There aren't many quiet hours at Emmorton and Church Creek elementary schools this summer as workers try to beat the clock and finish the buildings by late August.
Construction at both schools was slowed by winter's bad weather, but school officials are determined to have them ready before the opening of school Sept. 7.
School board members recently approved $465,000 to speed construction at Emmorton Elementary in Abingdon, which was finally made weather-tight June 24. The money will allow the contractor, H. A. Harris Co. Inc. of Baltimore, to have crews working longer days, six days a week.
"With the accelerated schedule, the building will be ready in entirety by Aug. 24," said Joseph P. Licata, supervisor of school construction, during a tour of the site last week. "Everything will be in place, although you may not see all the shrubs and grass."
Mr. Licata estimates that the 600-pupil school is 70 percent to 75 percent complete.
If all goes according to plan, students at Emmorton, off South Wheel and Tollgate roads, will arrive in September to find a state-of-the-art school, Mr. Licata said.
Even on a rainy, humid June day, Mr. Licata brings to life the 63,000-square-foot building, now a hard-hat construction area filled with workers and building materials. Disregarding puddles and paint, he points out the identical double entrances, both with bell towers.
One door is for bus traffic, the other for the general school population, he said. They are connected by a main street -- a long hallway from the front of the school to the back -- that eventually will be covered with marble-like terrazzo.
Even now, the area seems pastoral; mature trees buffer nearby homes and traffic.
"It's one of our prettiest sites," Mr. Licata said.
Classrooms are located on two floors of the split-level school. The upper level offers the best vantage point.
"It'll be like getting a room at the Hyatt," Mr. Licata said with a laugh, referring to teachers perhaps vying for the best view.
A two-story, rose-tinted glass wall in the media center will provide a grand look outside.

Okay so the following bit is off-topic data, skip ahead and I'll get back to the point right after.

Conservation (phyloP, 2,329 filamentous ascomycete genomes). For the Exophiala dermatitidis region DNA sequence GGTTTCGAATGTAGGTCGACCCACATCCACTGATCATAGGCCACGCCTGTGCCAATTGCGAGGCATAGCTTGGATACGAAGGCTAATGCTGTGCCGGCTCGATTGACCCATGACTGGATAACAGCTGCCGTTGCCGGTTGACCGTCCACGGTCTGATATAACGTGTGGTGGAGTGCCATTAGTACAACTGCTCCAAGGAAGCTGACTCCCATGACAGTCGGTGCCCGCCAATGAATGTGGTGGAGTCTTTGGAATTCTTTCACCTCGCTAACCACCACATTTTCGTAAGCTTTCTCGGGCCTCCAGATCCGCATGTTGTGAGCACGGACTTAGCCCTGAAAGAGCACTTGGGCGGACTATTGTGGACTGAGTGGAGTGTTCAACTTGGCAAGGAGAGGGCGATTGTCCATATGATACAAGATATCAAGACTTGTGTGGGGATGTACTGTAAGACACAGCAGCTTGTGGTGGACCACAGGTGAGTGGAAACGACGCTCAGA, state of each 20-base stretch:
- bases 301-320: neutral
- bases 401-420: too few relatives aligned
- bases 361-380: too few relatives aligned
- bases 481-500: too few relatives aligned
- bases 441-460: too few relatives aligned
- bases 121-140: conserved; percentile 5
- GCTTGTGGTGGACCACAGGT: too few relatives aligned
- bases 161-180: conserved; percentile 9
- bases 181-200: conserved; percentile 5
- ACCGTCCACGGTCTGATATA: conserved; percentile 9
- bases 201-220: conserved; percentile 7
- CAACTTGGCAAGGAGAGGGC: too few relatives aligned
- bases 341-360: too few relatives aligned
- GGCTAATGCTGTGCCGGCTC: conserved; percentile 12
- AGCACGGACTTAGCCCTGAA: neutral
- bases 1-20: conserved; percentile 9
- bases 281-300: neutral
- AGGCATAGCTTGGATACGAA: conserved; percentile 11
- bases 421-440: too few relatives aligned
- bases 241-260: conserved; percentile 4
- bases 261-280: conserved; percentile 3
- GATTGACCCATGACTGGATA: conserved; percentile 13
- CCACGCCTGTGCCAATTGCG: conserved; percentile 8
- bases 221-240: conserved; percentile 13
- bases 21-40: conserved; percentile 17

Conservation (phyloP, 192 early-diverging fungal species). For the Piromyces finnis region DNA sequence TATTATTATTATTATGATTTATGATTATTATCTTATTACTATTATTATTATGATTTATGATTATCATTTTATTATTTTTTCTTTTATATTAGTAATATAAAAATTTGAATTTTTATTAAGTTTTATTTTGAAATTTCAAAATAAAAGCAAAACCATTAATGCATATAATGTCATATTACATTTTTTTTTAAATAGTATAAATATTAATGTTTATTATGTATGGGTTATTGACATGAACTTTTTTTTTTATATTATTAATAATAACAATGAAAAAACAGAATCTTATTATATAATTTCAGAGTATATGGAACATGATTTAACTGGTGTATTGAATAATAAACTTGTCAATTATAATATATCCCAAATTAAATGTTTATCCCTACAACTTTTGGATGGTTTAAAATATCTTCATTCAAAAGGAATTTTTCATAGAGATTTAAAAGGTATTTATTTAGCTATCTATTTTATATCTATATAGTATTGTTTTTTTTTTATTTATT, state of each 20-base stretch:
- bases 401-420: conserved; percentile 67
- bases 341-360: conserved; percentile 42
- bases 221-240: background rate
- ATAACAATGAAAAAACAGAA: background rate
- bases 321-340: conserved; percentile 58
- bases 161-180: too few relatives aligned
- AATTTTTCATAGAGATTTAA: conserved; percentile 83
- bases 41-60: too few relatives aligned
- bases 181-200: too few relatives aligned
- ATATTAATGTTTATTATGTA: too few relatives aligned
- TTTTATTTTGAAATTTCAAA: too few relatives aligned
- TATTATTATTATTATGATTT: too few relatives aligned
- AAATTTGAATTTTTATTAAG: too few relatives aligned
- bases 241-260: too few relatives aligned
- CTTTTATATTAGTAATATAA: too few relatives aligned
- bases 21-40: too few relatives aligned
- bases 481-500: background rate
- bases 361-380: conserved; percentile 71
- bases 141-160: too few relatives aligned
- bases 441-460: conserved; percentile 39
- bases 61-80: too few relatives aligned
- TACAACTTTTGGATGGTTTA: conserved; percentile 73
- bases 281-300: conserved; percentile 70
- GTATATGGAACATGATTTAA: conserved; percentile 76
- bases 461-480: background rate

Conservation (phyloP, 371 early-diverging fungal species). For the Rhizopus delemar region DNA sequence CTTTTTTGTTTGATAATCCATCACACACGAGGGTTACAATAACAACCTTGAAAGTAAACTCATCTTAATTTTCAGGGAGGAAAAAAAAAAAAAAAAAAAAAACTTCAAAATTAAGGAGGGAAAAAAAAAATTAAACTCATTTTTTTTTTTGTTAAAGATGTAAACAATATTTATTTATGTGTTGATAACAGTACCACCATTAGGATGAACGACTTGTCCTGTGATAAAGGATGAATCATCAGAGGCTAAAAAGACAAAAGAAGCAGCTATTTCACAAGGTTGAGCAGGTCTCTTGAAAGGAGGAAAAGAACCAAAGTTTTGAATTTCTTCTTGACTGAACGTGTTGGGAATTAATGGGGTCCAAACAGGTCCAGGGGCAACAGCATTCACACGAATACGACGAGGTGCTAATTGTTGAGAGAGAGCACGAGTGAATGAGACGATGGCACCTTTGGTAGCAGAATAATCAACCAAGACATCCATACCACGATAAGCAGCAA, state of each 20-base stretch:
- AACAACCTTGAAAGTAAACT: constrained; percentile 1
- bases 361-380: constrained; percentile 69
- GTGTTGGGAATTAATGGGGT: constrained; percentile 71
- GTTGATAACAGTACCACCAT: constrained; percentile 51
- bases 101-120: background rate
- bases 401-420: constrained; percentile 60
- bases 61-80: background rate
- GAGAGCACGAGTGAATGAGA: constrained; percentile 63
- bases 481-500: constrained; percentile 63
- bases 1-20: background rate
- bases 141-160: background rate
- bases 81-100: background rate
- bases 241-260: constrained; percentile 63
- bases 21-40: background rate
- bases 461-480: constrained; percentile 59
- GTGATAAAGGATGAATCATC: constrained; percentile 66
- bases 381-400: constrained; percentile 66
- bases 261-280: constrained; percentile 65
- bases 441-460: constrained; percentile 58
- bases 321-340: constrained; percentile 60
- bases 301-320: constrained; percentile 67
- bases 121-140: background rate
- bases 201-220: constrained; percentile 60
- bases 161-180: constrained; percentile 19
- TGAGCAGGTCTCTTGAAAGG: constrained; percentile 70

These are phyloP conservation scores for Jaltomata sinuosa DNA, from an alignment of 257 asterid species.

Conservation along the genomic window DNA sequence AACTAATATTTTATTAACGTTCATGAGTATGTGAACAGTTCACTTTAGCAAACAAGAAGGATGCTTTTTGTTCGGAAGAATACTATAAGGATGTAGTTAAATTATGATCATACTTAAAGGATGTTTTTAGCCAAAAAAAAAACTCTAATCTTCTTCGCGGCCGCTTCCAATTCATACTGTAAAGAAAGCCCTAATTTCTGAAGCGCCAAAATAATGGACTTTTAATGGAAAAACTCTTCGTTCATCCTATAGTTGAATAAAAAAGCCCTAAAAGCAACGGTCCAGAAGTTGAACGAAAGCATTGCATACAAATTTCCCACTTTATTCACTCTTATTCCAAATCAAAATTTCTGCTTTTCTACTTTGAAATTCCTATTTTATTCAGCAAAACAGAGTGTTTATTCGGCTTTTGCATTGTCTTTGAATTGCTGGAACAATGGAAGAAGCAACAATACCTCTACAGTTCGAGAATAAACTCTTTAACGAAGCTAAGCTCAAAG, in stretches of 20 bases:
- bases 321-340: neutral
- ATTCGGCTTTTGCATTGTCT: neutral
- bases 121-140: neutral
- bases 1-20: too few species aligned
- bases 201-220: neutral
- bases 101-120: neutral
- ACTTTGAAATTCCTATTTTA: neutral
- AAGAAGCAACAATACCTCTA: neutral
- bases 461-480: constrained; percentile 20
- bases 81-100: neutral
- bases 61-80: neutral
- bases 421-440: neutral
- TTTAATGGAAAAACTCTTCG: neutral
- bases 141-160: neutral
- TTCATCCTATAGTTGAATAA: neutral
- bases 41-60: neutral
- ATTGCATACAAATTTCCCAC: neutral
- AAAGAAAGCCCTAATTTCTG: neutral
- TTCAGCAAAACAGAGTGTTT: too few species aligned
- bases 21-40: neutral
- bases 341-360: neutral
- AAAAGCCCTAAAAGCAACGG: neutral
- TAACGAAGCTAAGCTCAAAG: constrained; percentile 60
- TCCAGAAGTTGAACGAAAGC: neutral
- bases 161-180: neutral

Students will have access to a 6,000-square-foot gymnasium, which is connected to the cafeteria by a common stage; a health suite; an art center; and a computer lab. Students will have access to computers without leaving their classrooms.
The children also will be surrounded by "soft versions of primary colors," Mr. Licata said. "Each grade will have its own color to make it easy for [students] to pick out and find."
Principal Margaret D. Goodson is keeping a close eye on the building. She stops there every Saturday to check on the work, Mr. Licata said.
"I live in the Country Walk community," Ms. Goodson said. "I'll be able to walk to work."
She said she has every confidence the school will open on time. "I'm not a construction expert, but it looks like they're doing everything possible."
During the tour, which included school board member George D. Lisby, Mr. Licata encouraged a photographer to take a picture of the rust-brick building with the silver metal roof, so there would be before and after photos. "We will be standing outside, shaking hands in August," Mr. Licata said.
In Belcamp, Church Creek Elementary is a noticeable landmark from Route 543 with its shiny teal metal roof. The salmon brick building is about 90 percent finished, Mr. Licata said.
After a long wait, the 60,000-square-foot building is scheduled to open Aug. 15. The school was delayed a year while school officials resolved concerns about a possible toxic waste dump and changed contractors because of poor performance.
Harris, the company that is building Emmorton Elementary, took over the Church Creek site in October. Last week, subcontractors of all trades were putting the finishing touches on the one-story school.
Principal Barbara J. Douglas is an enthusiastic cheerleader, as she stood in the doorway of the glazed pink gym recently.
"This is Cougar country," she greeted several visitors, referring to the school's mascot.
She and Assistant Principal Duane E. Wallace often visit to check on progress. "The school is just not a building, though. It's also about people," Ms. Douglas said. "We want to make sure it's beautiful inside [with people]."
Although students at the 600-pupil school will find many of the same amenities that are at Emmorton, the layout is different, and there is only one main entrance.
"We try to make each one unique and different," Mr. Licata said, referring to color schemes and other design features of the new schools.
One thing both new schools will have in common is a long-lasting terrazzo floors in the hallways. Some classrooms will be carpeted, but most will have bright tile floors.
"It's like a Rorschach test," Mr. Licata said of a large-square, pale-blue-and-white pattern in one area. "Don't you wish they had schools like this when we went to school?"
After viewing the two schools Wednesday, Mr. Lisby, of the school board, sighed with relief. "With what I've seen today, I think we'll make it" by the deadline, he said.